[podcast] Formulating Microbiome Care: Watch Your Language

July 12, 2017 | Contact Author | By: Rachel Grabenhofer with Larry Weiss, M.D., AOBiome
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Keywords: microbiome podcast | Larry Weiss | AOBiome | communication | probiotic | live | skin care | microbiome

Abstract: "If it doesn’t have a live cell in it, don’t call it a probiotic," says Larry Weiss, M.D., chief medical officer of AOBiome. "...As we move into this new area, [we must] retain our ability to communicate with consumers effectively."

Editor's note: In this final installment of our three-part podcast series, Larry Weiss, M.D., chief medical officer of AOBiome, briefly addresses formulation considerations for microbiome skin care as well as transparency in product terminology. Part I pointed to consumers' health concerns as a driver for rising interest in this sector. Part II explored technical innovations supporting the advancement of microbiome skin care.  

Probiotic is a word defined by the World Health Organization to be a live cell. Now if you do a search, you’ll see lots of companies out there saying they have skin probiotics [but] they have extracts and ferments. Those are not probiotics. They’re not even new; they’ve been around for quite a while, as you know.

"If you’re going to formulate with an extracted ferment, go ahead and do a good job, but I would ask of this entire community that we not so degrade the language, which we need to communicate, that we end up with truths that sound like a lie. So, if it doesn’t have a live cell in it, don’t call it a probiotic.

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Editor's note: In this final installment of our three-part podcast series, Larry Weiss, M.D., chief medical officer of AOBiome (parent company to Mother Dirt), briefly addresses formulation considerations for microbiome skin care as well as transparency in product terminology. Part I pointed to consumers' health concerns as a driver for rising interest in this sector. Part II explored technical innovations supporting the advancement of microbiome skin care.  

Probiotic is a word defined by the World Health Organization to be a live cell. Now if you do a search, you’ll see lots of companies out there saying they have skin probiotics [but] they have extracts and ferments. Those are not probiotics. They’re not even new; they’ve been around for quite a while, as you know.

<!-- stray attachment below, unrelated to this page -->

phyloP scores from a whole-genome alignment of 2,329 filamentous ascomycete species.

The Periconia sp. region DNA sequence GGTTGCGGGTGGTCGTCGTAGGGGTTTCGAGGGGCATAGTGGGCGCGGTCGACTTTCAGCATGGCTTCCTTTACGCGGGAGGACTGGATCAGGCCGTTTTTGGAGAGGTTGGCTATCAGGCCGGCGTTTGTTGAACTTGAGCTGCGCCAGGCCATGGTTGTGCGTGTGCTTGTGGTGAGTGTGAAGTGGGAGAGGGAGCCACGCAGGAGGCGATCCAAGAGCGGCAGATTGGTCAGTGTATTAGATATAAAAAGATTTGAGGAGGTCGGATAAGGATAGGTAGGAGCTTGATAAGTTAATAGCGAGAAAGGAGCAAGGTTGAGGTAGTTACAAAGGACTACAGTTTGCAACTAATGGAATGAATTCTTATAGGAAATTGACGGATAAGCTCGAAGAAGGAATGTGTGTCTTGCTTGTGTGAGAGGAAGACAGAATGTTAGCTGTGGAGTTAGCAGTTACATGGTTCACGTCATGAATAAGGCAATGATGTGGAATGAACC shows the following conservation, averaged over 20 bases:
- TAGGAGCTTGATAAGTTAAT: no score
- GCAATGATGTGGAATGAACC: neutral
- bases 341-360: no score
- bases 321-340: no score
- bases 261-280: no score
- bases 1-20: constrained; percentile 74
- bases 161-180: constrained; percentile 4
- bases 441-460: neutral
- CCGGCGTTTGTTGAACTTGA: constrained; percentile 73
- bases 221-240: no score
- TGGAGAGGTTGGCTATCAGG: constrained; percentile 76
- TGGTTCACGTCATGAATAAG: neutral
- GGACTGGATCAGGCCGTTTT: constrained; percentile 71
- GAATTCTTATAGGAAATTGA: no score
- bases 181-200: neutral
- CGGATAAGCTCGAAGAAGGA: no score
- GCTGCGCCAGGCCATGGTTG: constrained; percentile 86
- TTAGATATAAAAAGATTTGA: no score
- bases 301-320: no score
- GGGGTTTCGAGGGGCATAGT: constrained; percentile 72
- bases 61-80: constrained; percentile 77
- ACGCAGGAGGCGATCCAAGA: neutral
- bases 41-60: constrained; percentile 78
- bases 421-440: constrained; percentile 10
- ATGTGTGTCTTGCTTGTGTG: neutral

"If you’re going to formulate with an extracted ferment, go ahead and do a good job, but I would ask of this entire community that we not so degrade the language, which we need to communicate, that we end up with truths that sound like a lie. So, if it doesn’t have a live cell in it, don’t call it a probiotic.

"If you are working with live cells, you’re getting into a very technically challenging area because the preservatives that are typically used for these products are likely to kill your cell. One of our challenges from the beginning has been how to solve that. And without going into the details, I’d say you have to solve it differently for every different type of bacteria, [fungus, etc.]. Each one will have its unique formulary challenges. That's the first part.

The second thing is, to do it responsibly, one really needs to understand the impact of one’s intervention on the skin microbiome and the host. And like I said, the technology is still new. It's still early and a lot of what you’re seeing out there is bulls**t. This doesn’t mean there aren’t effective ways to intervene without live cells. It just means that one should try to be clear and precise with the language so that we as a community, as we move into this new area, retain our ability to communicate with consumers effectively."

Listen to the full podcast now. ~Cosmetics & Toiletries~